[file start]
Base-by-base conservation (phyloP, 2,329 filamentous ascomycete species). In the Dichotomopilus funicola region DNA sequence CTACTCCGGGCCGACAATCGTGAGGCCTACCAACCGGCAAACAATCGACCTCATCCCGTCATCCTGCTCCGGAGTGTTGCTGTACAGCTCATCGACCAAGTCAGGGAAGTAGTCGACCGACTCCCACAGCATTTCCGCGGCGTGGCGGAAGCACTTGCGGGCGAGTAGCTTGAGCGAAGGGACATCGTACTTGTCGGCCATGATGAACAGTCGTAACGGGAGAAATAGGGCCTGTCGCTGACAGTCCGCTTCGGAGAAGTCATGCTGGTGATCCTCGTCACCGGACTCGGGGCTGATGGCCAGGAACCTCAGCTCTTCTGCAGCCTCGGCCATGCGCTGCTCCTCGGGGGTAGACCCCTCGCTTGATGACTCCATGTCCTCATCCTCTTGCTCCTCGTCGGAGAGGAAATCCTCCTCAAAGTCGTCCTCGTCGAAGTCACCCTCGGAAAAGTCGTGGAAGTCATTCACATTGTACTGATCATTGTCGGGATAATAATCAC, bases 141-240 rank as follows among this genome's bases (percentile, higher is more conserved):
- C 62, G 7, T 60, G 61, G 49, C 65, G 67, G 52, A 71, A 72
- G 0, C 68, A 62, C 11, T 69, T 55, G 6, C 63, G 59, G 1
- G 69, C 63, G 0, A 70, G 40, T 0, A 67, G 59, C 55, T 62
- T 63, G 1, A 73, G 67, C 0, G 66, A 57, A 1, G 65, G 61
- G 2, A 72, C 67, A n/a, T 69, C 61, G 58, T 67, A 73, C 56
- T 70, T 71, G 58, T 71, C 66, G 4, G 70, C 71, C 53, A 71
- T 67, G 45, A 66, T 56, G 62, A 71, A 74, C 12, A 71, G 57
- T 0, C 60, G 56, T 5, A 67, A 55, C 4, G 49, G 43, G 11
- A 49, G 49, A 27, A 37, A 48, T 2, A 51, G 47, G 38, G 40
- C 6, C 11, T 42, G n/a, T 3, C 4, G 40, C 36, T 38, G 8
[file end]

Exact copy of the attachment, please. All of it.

Base-by-base conservation (phyloP, 2,329 filamentous ascomycete species). In the Dichotomopilus funicola region DNA sequence CTACTCCGGGCCGACAATCGTGAGGCCTACCAACCGGCAAACAATCGACCTCATCCCGTCATCCTGCTCCGGAGTGTTGCTGTACAGCTCATCGACCAAGTCAGGGAAGTAGTCGACCGACTCCCACAGCATTTCCGCGGCGTGGCGGAAGCACTTGCGGGCGAGTAGCTTGAGCGAAGGGACATCGTACTTGTCGGCCATGATGAACAGTCGTAACGGGAGAAATAGGGCCTGTCGCTGACAGTCCGCTTCGGAGAAGTCATGCTGGTGATCCTCGTCACCGGACTCGGGGCTGATGGCCAGGAACCTCAGCTCTTCTGCAGCCTCGGCCATGCGCTGCTCCTCGGGGGTAGACCCCTCGCTTGATGACTCCATGTCCTCATCCTCTTGCTCCTCGTCGGAGAGGAAATCCTCCTCAAAGTCGTCCTCGTCGAAGTCACCCTCGGAAAAGTCGTGGAAGTCATTCACATTGTACTGATCATTGTCGGGATAATAATCAC, bases 141-240 rank as follows among this genome's bases (percentile, higher is more conserved):
- C 62, G 7, T 60, G 61, G 49, C 65, G 67, G 52, A 71, A 72
- G 0, C 68, A 62, C 11, T 69, T 55, G 6, C 63, G 59, G 1
- G 69, C 63, G 0, A 70, G 40, T 0, A 67, G 59, C 55, T 62
- T 63, G 1, A 73, G 67, C 0, G 66, A 57, A 1, G 65, G 61
- G 2, A 72, C 67, A n/a, T 69, C 61, G 58, T 67, A 73, C 56
- T 70, T 71, G 58, T 71, C 66, G 4, G 70, C 71, C 53, A 71
- T 67, G 45, A 66, T 56, G 62, A 71, A 74, C 12, A 71, G 57
- T 0, C 60, G 56, T 5, A 67, A 55, C 4, G 49, G 43, G 11
- A 49, G 49, A 27, A 37, A 48, T 2, A 51, G 47, G 38, G 40
- C 6, C 11, T 42, G n/a, T 3, C 4, G 40, C 36, T 38, G 8